Jaguar’s I-Pace hits a sweet spot

Jaguar I-Pace E400

For this year’s Monterey Car Week, Jaguar offered up its latest all-electric vehicle, the I-Pace, so that we could make it across the peninsula, into Carmel Valley for The Quail, and along Highway 68 to Laguna Seca for the Rolex Motorsports Reunion. It was our first time driving the car and we left with a new appreciation for electrics.

The I-Pace offers 234 miles of range on a charge, which was more than enough to shuttle me, and occasionally some of my Hagerty teammates, around over the course of three days without needing any additional charge. Consider me surprised. We expected that being stuck in traffic with the air-conditioning on would sap the range—but it didn’t. The trip odometer counting up and the range indicator ticking down seemed to be in concert the entire time.

Though we never had to charge the car, owners certainly will. The I-Pace will charge to full capacity overnight using Jaguar’s home A/C charger. For longer trips or quick top-offs, public 50kW DC fast charging can take the I-Pace from 0–80 percent in 85 minutes, while 100kW chargers can do it in 45 minutes.

Jaguar I-Pace rear
Brandan Gillogly

Due to its unique platform and electric drivetrain, Jaguar had much more freedom when designing the I-Pace. Jaguar designer Julian Thomson noted that both the I-Pace’s long wheelbase—nearly 118 inches—and short overhangs hint at a long-distance machine that’s athletic and graceful. We can attest that its range is impressive, especially given its roominess and performance, and its handling was superb—although we admit that we prefer the styling of the F-pace. The Jaguar style is there, it’s just taking us some time to get used to the electric vehicle’s unique proportions. It isn’t a wagon, and it doesn’t look quite like a traditional CUV. Perhaps that’s a good thing for those that want to make a statement driving an electric vehicle.

Inside the I-Pace, Jaguar embraced the flexibility of designing around a new platform that was free of the constraints typically found in an internal combustion vehicle. With no need for a transmission tunnel, the I-Pace could have had a flat front floor. Rather than letting stray coffee tumblers and rogue handbags or sunglasses slide around down there, Jaguar went with a semi-floating console that allows for plenty of legroom. It’s a bit of a pet peeve of mine that too many modern cars take up precious cabin space with a bulky shifter and console that offers little storage, which is often the case in large cars and crossovers. That, or there’s a short console that only serves as a place to bash your shin, which is common on compact cars. The I-Pace avoids all those awkward ergonomics and provides a good balance between usable space —with a perfect road trip snack shelf—without impeding the driver’s ability to get comfortable. Indeed, the ample legroom and power seats were appreciated by our taller passengers.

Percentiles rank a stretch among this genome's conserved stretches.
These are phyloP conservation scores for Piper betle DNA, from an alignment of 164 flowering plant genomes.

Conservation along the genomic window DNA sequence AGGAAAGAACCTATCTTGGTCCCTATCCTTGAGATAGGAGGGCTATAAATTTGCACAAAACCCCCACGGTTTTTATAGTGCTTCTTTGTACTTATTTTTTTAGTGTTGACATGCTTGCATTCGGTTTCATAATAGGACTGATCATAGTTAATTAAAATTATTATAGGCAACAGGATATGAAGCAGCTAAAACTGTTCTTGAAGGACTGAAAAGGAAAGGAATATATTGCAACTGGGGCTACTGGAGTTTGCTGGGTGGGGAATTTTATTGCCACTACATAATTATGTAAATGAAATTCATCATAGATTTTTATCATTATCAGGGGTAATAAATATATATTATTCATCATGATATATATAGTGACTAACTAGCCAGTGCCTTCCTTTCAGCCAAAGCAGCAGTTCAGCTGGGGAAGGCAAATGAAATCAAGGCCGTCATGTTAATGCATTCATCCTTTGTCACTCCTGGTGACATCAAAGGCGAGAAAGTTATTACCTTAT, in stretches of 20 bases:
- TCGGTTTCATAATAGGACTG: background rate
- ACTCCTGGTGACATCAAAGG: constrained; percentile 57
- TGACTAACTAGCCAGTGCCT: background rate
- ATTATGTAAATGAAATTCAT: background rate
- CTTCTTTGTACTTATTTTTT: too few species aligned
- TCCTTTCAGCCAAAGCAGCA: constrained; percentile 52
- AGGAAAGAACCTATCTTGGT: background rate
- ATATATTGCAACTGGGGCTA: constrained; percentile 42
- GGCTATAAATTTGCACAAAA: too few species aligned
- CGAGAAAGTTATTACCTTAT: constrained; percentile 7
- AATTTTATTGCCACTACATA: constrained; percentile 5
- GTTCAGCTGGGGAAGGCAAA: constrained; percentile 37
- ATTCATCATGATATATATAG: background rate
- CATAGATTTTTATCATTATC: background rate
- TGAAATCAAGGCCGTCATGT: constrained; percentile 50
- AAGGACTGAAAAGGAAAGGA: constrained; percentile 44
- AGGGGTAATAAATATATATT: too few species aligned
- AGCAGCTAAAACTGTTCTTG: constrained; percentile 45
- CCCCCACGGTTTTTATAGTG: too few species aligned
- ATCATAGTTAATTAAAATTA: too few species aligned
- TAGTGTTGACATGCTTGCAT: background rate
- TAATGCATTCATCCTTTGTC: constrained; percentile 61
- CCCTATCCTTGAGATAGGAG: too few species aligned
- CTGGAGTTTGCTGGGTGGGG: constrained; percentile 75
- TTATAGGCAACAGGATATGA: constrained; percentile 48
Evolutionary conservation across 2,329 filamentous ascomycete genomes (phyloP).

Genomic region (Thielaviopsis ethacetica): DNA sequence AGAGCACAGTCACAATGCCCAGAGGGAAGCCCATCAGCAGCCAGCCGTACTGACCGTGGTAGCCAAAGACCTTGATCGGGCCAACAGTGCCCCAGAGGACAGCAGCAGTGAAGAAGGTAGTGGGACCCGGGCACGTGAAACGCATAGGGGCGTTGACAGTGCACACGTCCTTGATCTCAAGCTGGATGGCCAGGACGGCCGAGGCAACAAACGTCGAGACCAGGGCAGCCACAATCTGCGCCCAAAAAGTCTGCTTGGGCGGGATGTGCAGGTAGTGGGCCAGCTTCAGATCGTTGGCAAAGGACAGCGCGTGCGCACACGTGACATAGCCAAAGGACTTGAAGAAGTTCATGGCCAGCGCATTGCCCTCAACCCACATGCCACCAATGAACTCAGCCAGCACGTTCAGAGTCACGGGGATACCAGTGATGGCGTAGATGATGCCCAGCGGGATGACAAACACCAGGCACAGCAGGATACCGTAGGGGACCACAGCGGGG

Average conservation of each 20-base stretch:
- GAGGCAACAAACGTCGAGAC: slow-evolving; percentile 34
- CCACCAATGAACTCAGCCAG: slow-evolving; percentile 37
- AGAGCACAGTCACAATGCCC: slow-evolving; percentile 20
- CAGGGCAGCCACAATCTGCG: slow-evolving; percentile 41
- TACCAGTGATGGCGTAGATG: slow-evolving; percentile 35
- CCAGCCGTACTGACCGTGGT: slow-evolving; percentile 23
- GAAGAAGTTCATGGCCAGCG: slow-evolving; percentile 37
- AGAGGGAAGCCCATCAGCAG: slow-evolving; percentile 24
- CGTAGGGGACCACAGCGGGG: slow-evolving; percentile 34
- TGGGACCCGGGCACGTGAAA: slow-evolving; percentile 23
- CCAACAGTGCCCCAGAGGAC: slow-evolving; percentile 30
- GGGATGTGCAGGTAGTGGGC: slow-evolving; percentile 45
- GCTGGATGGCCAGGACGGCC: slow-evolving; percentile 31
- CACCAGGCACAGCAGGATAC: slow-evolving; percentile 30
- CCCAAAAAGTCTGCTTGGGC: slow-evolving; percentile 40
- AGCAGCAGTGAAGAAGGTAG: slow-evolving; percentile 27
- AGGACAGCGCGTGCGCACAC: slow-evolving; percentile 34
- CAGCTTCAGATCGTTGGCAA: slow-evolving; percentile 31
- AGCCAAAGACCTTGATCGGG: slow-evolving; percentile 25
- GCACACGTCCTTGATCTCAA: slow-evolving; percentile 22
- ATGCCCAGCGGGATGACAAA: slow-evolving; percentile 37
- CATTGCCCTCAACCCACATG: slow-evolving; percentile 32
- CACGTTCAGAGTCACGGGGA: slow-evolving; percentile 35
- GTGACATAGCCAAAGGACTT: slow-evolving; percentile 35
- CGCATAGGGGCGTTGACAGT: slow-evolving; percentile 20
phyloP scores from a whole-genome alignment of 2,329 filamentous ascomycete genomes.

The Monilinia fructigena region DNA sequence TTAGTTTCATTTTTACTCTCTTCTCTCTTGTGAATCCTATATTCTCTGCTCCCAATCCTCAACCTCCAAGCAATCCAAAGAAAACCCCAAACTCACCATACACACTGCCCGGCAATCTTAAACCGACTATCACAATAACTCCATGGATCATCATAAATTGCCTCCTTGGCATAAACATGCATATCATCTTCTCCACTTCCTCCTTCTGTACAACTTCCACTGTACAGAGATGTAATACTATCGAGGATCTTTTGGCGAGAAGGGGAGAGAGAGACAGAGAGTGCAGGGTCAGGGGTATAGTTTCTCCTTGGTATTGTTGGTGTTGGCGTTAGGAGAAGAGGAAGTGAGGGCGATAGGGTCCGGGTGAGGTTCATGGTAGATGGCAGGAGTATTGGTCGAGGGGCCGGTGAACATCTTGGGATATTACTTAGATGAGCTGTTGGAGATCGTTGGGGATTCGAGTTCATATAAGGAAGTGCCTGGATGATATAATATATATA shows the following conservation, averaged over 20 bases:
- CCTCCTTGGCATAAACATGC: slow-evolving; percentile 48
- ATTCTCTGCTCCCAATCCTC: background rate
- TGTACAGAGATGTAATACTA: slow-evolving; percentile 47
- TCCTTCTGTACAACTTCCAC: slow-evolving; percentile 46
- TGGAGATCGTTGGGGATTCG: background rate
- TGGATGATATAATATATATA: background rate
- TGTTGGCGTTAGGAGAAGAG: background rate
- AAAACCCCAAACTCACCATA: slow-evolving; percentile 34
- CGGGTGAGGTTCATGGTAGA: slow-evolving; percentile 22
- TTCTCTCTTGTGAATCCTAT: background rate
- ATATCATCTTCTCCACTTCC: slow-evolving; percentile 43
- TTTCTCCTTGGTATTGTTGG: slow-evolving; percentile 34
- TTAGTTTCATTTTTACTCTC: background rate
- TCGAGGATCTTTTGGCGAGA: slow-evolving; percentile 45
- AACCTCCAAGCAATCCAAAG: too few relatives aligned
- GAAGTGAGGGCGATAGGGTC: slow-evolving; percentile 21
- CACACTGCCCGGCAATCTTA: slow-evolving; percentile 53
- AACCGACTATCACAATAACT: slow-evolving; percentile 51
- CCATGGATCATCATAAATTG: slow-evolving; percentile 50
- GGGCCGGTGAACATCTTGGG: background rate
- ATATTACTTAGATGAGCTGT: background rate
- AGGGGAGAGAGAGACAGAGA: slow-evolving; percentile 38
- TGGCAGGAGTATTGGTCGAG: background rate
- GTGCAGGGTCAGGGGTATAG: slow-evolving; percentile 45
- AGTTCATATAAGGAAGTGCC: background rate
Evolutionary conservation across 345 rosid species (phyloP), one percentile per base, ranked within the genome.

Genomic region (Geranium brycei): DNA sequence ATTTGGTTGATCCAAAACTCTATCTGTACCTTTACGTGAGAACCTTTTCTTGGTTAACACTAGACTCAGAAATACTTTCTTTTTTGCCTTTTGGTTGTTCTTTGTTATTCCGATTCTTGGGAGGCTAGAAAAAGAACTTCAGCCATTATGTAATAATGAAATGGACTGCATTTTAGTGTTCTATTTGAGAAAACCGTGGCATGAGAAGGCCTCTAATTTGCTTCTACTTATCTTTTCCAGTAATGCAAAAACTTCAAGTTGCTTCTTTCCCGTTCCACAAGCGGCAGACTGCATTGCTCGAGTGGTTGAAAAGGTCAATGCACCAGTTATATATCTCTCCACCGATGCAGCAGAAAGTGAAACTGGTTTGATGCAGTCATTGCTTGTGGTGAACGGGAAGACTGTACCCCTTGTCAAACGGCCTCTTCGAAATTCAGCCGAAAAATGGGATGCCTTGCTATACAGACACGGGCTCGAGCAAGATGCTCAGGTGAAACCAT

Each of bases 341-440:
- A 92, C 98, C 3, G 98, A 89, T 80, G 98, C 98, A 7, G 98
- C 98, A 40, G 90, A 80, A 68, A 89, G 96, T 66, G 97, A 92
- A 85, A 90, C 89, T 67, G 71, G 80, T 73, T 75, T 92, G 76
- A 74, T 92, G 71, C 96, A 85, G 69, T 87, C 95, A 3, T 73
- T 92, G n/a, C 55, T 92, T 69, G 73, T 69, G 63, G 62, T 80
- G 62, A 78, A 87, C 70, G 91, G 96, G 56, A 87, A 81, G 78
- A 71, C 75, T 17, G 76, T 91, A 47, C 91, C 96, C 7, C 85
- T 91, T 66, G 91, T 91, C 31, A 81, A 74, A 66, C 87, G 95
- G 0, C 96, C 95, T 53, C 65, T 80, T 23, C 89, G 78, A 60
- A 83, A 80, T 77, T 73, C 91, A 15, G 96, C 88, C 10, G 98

Without an internal combustion engine to provide some white noise, the road sounds seemed a bit more prominent in the I-Pace at low speeds, such as the crunching of gravel under the tires. At highway speeds, the cabin’s sound dampening was excellent, exactly as you’d expect from a Jaguar. Also as expected from a vehicle with a roaring hood ornament, passing is a simple matter. With no need to downshift and instant throttle response, especially when in Dynamic mode, the I-Pace can rocket around slow traffic effortlessly.

I-Pace Cargo
I-Pace Interior
I-Pace front wide angle
Brandan Gillogly

While those brief highway stretches proved it’s a capable fast-lane cruiser, the electric car’s strong suit is in town, where the driver can put its instant torque and all-wheel-drive to use when merging. Even knowing that its electric motors produce 394 horsepower, the off-the-line punch is surprising and instantly rewarding. Some of our passengers were startled by being pressed back into their seats when leaving from a stop light without a hint of wheelspin. The only sound is the increasing frequency heard as the motors spin up. Jaguar claims 0–60 in 4.5 seconds. We’d have guessed it was quicker.

For those looking for a luxury daily driver, the I-Pace delivers on practicality. Second-row passengers have plenty of room, thanks to that long wheelbase. The wide-opening hatch reveals a cargo area that offers 25.3 cubic feet of storage volume behind the rear seat. That space is right between the rear wheel wells, so it’s not as wide as you may expect from a trunk or cargo, but it is easy to access and appropriately sized. How about up front? If you’re expecting a sizable frunk you’ll be disappointed. The I-Pace’s modest front cargo area under the hood could maybe squeeze in three grocery bags or a medium-size duffel. The bottom isn’t flat, it’s stepped, which reduces its usefulness.

Overall, we were impressed with the I-Pace’s mix of practicality, power, and luxury. If funky doors and a third row aren’t necessary, shoppers looking at Tesla’s Model X may want to give the I-Pace a test drive. It beats the Model X on style and starts at $69,500. In the realm of luxury electrics, that’s a bargain—and for now, it has little competition.